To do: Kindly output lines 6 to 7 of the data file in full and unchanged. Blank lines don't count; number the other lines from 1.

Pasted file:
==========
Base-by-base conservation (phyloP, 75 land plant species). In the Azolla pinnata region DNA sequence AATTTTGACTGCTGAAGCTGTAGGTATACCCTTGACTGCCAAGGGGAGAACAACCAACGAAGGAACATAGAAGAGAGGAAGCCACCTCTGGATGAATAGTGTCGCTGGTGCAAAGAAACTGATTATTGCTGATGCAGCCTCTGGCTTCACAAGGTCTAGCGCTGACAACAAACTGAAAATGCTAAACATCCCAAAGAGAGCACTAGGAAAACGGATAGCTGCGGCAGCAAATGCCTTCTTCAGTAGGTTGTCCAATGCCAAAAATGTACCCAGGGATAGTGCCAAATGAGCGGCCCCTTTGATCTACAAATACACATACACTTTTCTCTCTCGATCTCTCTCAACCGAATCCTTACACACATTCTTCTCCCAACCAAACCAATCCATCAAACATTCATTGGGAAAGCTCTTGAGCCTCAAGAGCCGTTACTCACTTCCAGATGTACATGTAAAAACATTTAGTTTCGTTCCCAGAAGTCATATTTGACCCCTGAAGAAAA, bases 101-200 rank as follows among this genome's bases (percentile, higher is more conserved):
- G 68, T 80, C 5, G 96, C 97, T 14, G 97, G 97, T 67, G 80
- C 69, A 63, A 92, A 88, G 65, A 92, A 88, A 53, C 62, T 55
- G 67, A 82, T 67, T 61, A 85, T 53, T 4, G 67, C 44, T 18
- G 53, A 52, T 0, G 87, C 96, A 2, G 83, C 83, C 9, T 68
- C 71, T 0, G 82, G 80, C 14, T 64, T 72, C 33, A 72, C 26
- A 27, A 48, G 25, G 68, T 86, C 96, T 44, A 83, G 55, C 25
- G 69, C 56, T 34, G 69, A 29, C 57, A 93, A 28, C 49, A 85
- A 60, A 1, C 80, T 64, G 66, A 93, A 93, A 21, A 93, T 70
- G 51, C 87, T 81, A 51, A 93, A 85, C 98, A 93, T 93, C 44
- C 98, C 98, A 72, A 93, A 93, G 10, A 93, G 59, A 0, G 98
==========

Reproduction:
- C 71, T 0, G 82, G 80, C 14, T 64, T 72, C 33, A 72, C 26
- A 27, A 48, G 25, G 68, T 86, C 96, T 44, A 83, G 55, C 25